You made it! You own your own property, you’ve successfully found an agent to help you lease it, and it’s filled with tenants. Now you can relax and chill by the pool, right? We hate to break it to you, but the truth is that your work is just beginning. One of your most important goals as a landlord isn’t just acquiring tenants, but actually retaining tenants. Trust us, you want reliable, long-term tenants (attracting new tenants is expensive and time-consuming!), which means that you need to make an effort to build a good relationship with your renters, and keep them happy. Lucky for you, we’ve put together 5 tips on how to get great tenants to stick around. We hope these’ll make your lives a little easier—and then maybe you can get a couple hours to work on that tan (no promises, though).
Clarity is key
From the start, you need to make sure that you and your renter both know what you’re getting into: this can be accomplished with a clear rental contract. The lease will establish what you expect from tenants and what they should expect from you, so it should clearly explain the protocol for late payments, repairs, and other expectations. Remember that just as your tenant is agreeing to the stipulations, this contract goes both ways, so you need to uphold your end of the deal as well. Consider going over the agreement in-person or on the phone to avoid any confusion or misunderstandings later. That way, when your tenant’s son inevitably sticks a Lego piece in the toilet, your tenants won’t be upset because they expected you to pay for that repair.
Address repairs, issues, and problems quickly
This one probably doesn’t need a lot of explaining—if your tenant has to spend several days dealing with a leaking pipe, a clogged sink, or a frequently loud and disruptive neighbor, they’re not going to be happy, and they’re not going to want to stay in the property. Would you? It helps to put yourself in your resident’s shoes. If you wouldn’t feel comfortable living in your home with that problem unresolved, then they won’t either! Responding to issues quickly and efficiently will demonstrate that you respect and emphasize with the tenant, and that you want to ensure they’re comfortable and happy in their home. Keep in mind, though, that you don’t have to drop everything and run if your tenant calls you at 3 am on a Friday because their fridge is making a weird noise. We’re pretty sure your wife won’t appreciate being woken up from her sleep because of that—but you can keep your good tenant relationship (and your marriage) by just letting your tenant know when you will be able to fix it, and sticking to that promise!.
Offer tokens of appreciation, rewards, or promotions
You know what people like? Presents. A great way to show a tenant how much you value them is by offering some sort of gesture. Maybe it’s an incentive, offer, or promotion for a local business or cleaning service in the area. Some landlords incentivize tenants by offering them a month off rent or a discounted rate if they renew their lease. You might also consider hosting community events for your tenants semi-regularly, to show them that you care about their home being a friendly, welcoming, fun space. And you definitely don’t need to break the bank—even slipping a note under their door on their birthday or on a holiday can go a long way! Whatever you choose to do, just make an effort to show tenants you’re trying to give back, and that you’re grateful they’re here. You’ll get to feel like Santa, and they’ll be happy: it’s a win-win!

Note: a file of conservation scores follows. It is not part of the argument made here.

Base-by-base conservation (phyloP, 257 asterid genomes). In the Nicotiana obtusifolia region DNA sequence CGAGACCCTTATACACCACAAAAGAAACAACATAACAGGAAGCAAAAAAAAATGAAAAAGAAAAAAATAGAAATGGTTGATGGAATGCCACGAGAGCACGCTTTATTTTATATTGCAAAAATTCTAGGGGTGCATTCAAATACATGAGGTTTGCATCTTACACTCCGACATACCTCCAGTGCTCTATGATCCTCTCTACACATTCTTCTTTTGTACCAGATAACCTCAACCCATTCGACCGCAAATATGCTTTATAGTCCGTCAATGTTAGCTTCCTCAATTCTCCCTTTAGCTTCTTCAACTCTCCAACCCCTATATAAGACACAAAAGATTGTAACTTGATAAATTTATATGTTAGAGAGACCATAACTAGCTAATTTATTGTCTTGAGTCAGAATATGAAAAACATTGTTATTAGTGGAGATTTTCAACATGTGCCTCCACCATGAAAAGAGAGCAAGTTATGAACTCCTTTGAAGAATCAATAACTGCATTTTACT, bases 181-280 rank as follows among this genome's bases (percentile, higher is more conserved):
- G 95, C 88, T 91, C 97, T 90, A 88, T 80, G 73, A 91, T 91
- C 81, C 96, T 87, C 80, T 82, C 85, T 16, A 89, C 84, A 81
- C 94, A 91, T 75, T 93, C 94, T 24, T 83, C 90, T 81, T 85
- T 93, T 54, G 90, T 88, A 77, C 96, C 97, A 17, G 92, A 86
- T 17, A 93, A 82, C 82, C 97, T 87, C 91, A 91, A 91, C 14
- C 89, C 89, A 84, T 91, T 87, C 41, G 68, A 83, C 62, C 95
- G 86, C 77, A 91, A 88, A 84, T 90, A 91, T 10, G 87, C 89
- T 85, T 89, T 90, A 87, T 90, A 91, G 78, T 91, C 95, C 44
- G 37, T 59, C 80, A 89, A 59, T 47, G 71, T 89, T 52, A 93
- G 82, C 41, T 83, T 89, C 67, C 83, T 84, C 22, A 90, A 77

Inspect the property regularly
You know how they say “you gotta spend money to make money”? You’ll hate us for saying it, but that’s a real thing. One of the best ways to keep residents comfortable and content with your management is by making an effort to keep the property in great condition. Inspect the property regularly, and make small improvements, repairs, and changes whenever necessary. We know, we know, you’re thinking “I’m not made of money! I can’t be spending on repairs left and right just to keep tenants happy!” but we’d urge you to think about it another way. Not only will making regular inspections and repairs demonstrate to tenants that you care about the quality of their living environment and their safety, but it may actually save you money: if you’re aware of items that need to be addressed, this can help keep smaller issues from turning into larger (and more expensive and time-consuming!) problems.
Treat them like you’d treat family
Ultimately, the key to keeping your tenants around is simpler than you might think: just treat them like you’d treat family. You wouldn’t want to unnecessarily raise the rent on your cousin if you didn’t have to, and if you did, you’d do your best to accommodate a payment plan that was convenient, right? You should apply that same courtesy to your tenants. Be respectful, friendly, and cooperative. Give them proper notice if you’re going to be making big changes to your property, or starting a loud construction project, and factor in their comfort (for example, can the construction start later in the day so their sleep isn’t disturbed?). Most of all, respect their privacy—it’s your property, but it’s their home, and they deserve to feel that way. We know that even family can be frustrating sometimes (let’s be real, most of the time), but the happier your tenants are, the better quality your property is—so push through and make an effort to be kind, appreciative, and considerate. The pay-off will be worth it in the end.
Ready to be the best landlord ever? We can help you rent out your property in a whole new way. List with Urban today.